What each of these items entails is highly individual. So sit down and identify the times in your life you’ve felt happiest and what kinds of things you were doing at those times. You’ll see natural patterns emerge.

You can start to see your own self-care options by creating a Happiness Island Brainstorm.

I actually created a “Happiness Islands” brainstorm with Paper. I like structure…

Happiness Islands

For me, I noticed that those happiest of times involved lots of trips, clear goals, trying new activities, meeting different kinds of people, hiking, writing, reading, and squeezing my dog. So I find space in my life for those things on a regular basis now.

I’ll throw out ideas for you to get your brain moving in the right direction.

Exercise

  • Walk your dog a little longer than usual
  • Go for a run
  • Take a fitness class
  • Walk to a farther bus stop than usual
  • Do yoga at the park
  • Turn music up and dance at home
  • Take a walking meeting

Treat Yourself

  • Get a massage
  • Go to bed early
  • Hug your cat
  • Buy a new shirt
  • Cook yourself a meal (treating yourself to crappy fast food doesn’t count)
  • Get a haircut
  • Watch an episode of Parks and Rec
  • Do your nails
  • Read a book
  • Wander in a new place

Do a Good Deed

  • Smile at someone on the street
  • Go the extra mile for a community member in need
  • Bake cookies and give them to your neighbors
  • Volunteer
  • Refill the Brita filter when it’s empty (seriously… do this.)

Spend Time with a Friend

  • Call a friend on the phone… yes, call them.
  • Spending 30 purposeful minutes with your dog where you’re fully present
  • Meet for a happy hour glass of wine
  • Join a Google Hangout

Mental Stimulation

  • Have a great conversation with an old friend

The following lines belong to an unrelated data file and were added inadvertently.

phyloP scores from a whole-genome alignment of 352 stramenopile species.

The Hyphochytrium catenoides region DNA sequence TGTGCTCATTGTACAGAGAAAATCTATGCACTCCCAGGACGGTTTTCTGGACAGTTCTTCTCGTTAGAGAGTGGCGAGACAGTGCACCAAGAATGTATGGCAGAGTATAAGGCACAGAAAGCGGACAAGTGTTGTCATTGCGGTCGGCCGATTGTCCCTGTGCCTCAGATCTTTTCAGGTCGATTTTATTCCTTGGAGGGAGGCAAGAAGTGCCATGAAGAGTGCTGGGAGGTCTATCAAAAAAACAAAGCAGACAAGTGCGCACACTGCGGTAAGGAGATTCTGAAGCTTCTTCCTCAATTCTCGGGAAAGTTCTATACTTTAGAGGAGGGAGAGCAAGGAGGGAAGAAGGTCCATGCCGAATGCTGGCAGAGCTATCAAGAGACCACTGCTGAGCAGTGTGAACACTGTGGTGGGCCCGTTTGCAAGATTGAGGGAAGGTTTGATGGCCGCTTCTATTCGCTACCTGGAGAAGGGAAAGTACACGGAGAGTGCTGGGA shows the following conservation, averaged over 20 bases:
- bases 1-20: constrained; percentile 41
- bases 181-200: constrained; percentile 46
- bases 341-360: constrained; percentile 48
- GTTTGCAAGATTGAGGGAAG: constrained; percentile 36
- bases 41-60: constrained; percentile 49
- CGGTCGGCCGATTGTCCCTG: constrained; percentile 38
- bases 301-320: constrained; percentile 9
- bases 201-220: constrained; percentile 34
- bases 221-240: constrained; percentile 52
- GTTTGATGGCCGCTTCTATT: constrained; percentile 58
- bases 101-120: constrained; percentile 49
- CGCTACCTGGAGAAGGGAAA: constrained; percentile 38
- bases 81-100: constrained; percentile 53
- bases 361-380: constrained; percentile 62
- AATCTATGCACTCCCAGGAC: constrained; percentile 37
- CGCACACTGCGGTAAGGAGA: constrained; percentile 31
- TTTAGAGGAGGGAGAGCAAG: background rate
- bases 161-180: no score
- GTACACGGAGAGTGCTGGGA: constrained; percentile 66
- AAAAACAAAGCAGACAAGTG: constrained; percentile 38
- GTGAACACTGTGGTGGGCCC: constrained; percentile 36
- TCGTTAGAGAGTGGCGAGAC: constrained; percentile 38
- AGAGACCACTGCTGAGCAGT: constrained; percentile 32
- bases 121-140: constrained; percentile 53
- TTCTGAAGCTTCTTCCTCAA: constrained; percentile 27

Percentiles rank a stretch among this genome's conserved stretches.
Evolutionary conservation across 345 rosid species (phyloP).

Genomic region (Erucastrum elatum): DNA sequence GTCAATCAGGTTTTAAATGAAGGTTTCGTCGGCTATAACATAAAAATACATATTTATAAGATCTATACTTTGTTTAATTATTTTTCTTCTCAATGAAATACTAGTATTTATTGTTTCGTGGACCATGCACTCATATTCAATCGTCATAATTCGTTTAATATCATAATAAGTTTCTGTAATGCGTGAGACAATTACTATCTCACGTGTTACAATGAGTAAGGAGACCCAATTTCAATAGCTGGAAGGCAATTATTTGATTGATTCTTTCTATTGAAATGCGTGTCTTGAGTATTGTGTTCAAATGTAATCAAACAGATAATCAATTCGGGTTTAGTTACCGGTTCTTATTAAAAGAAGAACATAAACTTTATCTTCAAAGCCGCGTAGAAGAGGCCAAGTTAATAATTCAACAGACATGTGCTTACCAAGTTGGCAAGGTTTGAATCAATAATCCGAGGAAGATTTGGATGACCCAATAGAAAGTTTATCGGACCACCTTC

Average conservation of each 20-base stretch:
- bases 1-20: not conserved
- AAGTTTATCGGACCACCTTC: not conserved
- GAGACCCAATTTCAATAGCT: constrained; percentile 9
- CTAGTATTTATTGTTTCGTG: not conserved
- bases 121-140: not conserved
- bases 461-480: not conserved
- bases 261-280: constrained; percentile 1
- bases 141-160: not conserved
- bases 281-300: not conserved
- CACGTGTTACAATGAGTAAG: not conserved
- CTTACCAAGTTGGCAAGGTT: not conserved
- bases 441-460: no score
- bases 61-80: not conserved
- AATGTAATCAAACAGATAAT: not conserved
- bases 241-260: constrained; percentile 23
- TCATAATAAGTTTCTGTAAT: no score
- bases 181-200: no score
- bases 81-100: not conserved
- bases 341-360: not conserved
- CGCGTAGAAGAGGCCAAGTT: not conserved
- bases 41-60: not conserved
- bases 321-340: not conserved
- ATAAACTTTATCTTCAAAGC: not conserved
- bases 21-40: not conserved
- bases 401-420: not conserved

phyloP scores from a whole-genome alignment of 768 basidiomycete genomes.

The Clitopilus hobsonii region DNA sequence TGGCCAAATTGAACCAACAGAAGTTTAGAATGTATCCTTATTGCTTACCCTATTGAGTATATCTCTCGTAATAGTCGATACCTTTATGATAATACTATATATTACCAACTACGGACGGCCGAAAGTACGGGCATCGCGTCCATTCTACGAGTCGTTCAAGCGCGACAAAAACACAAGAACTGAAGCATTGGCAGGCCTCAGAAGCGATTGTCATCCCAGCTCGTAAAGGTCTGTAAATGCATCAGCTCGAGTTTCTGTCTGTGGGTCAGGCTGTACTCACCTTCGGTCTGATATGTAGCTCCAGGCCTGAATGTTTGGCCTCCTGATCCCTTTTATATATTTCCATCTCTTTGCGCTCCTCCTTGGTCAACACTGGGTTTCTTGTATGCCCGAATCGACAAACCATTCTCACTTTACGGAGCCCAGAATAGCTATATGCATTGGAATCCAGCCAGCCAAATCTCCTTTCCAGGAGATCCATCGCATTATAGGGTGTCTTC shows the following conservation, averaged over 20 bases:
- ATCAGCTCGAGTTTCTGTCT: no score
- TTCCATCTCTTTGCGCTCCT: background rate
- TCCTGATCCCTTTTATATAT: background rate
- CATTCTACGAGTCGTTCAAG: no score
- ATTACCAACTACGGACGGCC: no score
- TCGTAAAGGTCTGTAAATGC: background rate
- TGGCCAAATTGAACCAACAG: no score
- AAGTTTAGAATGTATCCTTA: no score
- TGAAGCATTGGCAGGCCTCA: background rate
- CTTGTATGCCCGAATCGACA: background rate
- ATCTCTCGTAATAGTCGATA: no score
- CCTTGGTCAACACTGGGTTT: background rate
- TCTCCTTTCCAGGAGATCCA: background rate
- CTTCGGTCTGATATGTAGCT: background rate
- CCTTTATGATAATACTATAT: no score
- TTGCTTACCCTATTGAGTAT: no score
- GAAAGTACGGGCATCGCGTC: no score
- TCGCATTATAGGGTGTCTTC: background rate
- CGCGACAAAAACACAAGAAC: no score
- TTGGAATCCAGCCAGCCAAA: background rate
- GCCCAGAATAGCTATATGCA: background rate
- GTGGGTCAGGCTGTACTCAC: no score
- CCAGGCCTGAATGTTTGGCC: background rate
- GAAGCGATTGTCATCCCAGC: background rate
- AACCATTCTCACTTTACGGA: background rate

• Call up one of your community members and ask them about an area of their expertise
  • Read a book
  • Read a new magazine
  • Don’t eat while watching TV. Talk to someone instead.
  • Listen to a podcast
  • Read Quora questions in an area you know nothing about
  • Go to the library and browse the shelves

Artistic or Spiritual Stimulation

  • Meditate
  • Draw (by hand or with Paper!)
  • Paint
  • Dance
  • Sing
  • Organize an event
  • Write for fun

Congratulate Yourself

This one is simple. Take some time to tell yourself you did enough and that you’re doing your best.

And if you can only do five today, congratulate yourself twice: once from you and once from me. You’ve done your best. You should be proud of you.

7 thoughts on “The Community Manager’s Self-Care Checklist

  1. […] After you have your foot in the door, you still need lots drive and time management skills to meet your goals and your clients goals. If after all of the networking and relationship building you don't have the energy or stamina to actually advise your new clients, then you will either want to reconsider consulting altogether or get to know a time management coach. And if you expect to have the time to consult in addition to a day job, it's even more important to make sure you don't take on too much too quickly. Build time into your schedule to handle unexpected client emergencies and to take care of yourself. After all, you can't nurture relationships with your clients if you don't nurture yourself first. […]